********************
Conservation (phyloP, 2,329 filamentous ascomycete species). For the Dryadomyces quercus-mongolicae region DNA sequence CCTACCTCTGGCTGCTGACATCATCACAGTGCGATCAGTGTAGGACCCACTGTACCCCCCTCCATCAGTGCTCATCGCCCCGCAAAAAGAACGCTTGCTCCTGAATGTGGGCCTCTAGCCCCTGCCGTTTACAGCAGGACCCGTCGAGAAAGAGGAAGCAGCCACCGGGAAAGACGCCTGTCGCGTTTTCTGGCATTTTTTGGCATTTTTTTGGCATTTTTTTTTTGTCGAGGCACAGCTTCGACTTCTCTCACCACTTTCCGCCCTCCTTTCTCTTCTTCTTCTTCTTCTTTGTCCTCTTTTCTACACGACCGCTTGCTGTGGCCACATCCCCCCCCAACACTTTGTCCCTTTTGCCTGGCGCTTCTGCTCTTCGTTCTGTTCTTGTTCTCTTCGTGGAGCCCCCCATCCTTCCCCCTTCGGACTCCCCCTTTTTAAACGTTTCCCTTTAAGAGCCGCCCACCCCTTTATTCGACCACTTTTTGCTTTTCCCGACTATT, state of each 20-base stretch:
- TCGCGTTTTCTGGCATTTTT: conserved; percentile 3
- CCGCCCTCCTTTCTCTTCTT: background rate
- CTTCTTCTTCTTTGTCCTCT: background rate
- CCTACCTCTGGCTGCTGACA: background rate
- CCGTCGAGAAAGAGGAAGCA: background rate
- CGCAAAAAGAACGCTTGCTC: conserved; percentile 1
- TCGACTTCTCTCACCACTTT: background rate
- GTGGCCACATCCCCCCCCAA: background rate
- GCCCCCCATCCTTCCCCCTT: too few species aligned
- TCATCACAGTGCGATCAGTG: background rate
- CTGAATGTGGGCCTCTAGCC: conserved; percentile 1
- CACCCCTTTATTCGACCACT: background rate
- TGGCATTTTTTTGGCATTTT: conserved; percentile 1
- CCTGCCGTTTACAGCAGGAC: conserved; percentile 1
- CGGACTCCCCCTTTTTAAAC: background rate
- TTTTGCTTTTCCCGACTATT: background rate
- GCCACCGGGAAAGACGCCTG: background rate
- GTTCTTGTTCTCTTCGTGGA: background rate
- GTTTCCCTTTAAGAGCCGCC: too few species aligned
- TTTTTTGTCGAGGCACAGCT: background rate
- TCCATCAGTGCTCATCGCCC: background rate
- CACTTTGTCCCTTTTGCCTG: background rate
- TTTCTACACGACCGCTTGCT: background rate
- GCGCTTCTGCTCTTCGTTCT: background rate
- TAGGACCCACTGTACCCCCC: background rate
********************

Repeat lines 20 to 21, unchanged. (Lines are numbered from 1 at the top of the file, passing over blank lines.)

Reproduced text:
- GTTTCCCTTTAAGAGCCGCC: too few species aligned
- TTTTTTGTCGAGGCACAGCT: background rate